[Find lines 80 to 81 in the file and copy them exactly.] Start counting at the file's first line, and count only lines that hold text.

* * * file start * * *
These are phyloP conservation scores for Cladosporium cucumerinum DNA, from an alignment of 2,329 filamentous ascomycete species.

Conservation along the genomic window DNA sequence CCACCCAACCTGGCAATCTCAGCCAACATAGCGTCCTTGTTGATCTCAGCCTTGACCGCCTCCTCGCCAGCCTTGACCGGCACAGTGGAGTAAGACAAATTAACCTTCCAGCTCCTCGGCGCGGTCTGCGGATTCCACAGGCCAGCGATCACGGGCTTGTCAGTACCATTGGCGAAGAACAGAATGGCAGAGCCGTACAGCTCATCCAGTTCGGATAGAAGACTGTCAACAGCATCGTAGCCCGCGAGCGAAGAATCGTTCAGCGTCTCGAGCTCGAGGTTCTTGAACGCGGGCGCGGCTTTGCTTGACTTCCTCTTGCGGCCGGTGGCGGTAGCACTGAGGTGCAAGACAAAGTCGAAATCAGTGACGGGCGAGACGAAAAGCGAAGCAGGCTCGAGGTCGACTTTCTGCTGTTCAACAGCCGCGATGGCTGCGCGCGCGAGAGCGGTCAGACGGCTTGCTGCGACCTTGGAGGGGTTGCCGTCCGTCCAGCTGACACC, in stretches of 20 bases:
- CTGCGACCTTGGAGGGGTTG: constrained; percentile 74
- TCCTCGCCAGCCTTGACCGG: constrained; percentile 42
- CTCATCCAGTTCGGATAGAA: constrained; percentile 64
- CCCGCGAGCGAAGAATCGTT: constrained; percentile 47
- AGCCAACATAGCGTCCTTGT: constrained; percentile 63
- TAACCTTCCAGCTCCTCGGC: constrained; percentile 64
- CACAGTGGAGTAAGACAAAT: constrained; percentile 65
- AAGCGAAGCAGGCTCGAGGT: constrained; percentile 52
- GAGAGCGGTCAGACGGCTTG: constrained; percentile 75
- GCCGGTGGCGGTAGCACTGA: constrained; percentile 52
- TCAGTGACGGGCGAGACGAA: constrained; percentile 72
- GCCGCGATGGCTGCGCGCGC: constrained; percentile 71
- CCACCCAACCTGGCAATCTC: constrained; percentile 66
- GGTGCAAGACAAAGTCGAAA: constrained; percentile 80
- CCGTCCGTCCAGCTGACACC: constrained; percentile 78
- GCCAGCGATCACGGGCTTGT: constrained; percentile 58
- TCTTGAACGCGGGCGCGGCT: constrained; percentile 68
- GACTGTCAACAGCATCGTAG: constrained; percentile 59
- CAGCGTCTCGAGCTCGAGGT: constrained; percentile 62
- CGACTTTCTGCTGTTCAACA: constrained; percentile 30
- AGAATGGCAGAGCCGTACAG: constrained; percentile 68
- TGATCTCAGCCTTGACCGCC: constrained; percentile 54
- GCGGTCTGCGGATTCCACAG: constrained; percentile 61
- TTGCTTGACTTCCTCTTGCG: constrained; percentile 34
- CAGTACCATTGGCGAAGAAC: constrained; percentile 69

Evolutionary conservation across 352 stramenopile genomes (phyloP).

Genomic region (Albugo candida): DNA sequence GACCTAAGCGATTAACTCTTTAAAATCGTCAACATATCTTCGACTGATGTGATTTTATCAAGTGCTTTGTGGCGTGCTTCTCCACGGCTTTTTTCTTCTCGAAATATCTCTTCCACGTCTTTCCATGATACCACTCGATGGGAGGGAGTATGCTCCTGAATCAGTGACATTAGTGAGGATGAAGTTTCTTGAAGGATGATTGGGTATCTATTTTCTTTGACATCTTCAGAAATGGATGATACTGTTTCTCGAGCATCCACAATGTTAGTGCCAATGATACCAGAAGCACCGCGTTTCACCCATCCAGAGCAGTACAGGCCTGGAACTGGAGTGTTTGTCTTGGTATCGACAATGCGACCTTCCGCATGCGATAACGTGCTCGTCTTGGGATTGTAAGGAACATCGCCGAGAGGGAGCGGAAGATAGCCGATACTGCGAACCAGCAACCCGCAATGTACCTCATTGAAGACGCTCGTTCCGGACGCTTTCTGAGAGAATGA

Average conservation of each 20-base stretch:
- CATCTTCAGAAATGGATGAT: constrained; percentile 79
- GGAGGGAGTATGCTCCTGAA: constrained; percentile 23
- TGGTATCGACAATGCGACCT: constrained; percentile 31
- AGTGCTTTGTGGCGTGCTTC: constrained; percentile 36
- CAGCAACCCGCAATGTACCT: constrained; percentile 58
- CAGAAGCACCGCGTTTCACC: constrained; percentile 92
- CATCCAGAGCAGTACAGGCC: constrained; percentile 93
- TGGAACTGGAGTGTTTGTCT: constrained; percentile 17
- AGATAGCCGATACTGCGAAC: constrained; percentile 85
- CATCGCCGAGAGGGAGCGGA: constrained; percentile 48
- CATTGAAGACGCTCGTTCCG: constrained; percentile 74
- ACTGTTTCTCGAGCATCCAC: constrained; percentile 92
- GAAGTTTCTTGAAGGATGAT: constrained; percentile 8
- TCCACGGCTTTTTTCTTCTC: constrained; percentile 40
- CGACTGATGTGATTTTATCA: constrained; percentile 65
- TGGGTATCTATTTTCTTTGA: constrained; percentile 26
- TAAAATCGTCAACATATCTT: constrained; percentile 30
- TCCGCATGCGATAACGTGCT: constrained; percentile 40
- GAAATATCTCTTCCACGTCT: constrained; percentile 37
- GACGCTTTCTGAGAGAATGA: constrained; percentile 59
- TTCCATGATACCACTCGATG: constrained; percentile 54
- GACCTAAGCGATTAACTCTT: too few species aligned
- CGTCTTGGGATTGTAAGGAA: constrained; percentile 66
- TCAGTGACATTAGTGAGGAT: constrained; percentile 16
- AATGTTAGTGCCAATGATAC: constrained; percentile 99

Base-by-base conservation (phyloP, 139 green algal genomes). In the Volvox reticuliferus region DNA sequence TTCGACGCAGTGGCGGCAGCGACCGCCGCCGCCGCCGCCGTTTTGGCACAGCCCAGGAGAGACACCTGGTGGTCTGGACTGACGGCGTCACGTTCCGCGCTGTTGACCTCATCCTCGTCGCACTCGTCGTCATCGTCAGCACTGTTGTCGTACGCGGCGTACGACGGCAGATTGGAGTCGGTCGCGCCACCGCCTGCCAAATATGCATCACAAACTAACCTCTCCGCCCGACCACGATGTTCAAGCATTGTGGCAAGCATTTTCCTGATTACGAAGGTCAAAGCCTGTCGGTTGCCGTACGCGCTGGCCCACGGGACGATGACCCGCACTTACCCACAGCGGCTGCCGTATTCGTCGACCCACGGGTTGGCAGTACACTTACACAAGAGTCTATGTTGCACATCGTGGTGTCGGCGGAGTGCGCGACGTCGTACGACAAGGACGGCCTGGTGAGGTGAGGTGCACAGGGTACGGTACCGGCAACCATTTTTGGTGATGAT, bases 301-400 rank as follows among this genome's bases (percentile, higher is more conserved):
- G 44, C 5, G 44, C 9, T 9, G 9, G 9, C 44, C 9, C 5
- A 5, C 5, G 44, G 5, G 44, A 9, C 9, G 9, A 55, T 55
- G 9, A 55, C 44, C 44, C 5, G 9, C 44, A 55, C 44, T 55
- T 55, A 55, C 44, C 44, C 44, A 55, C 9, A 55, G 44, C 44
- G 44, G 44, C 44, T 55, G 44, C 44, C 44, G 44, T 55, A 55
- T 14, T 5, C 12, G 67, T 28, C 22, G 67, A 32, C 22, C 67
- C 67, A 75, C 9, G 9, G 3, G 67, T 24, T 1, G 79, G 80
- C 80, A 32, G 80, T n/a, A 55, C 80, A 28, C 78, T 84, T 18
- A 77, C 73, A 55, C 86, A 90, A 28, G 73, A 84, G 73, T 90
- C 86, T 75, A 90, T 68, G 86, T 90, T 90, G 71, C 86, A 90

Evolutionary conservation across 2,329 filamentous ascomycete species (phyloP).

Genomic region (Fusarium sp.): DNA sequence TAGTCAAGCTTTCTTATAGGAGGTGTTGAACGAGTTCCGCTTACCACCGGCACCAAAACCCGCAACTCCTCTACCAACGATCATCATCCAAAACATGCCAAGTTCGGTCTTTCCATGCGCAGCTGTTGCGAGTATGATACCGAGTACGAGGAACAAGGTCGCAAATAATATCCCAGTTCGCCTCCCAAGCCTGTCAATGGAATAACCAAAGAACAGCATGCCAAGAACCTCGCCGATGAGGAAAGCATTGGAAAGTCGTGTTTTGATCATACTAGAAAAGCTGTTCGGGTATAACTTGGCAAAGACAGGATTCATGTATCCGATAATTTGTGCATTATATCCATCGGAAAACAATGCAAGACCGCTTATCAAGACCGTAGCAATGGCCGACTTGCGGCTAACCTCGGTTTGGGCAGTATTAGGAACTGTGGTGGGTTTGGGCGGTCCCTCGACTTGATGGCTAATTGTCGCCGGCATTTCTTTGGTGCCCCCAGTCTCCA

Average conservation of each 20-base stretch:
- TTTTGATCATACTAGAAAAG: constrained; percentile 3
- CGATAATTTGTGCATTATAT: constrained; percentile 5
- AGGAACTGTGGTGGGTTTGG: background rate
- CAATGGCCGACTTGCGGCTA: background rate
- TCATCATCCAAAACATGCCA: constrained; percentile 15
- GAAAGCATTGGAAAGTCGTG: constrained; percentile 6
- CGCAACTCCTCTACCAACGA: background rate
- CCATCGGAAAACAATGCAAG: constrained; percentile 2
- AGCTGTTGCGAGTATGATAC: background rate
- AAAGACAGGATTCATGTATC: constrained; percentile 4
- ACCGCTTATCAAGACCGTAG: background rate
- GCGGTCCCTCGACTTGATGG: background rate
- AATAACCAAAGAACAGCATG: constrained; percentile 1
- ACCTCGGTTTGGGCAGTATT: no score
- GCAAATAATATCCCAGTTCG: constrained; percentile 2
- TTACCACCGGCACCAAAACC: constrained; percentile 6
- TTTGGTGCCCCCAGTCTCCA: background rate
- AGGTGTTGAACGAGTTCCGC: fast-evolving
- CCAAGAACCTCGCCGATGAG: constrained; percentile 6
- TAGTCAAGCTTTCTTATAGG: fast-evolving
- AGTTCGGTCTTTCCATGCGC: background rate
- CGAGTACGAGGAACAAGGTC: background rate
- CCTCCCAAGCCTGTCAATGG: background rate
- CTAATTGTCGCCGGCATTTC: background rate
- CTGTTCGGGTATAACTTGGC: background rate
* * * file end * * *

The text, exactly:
- ACCGCTTATCAAGACCGTAG: background rate
- GCGGTCCCTCGACTTGATGG: background rate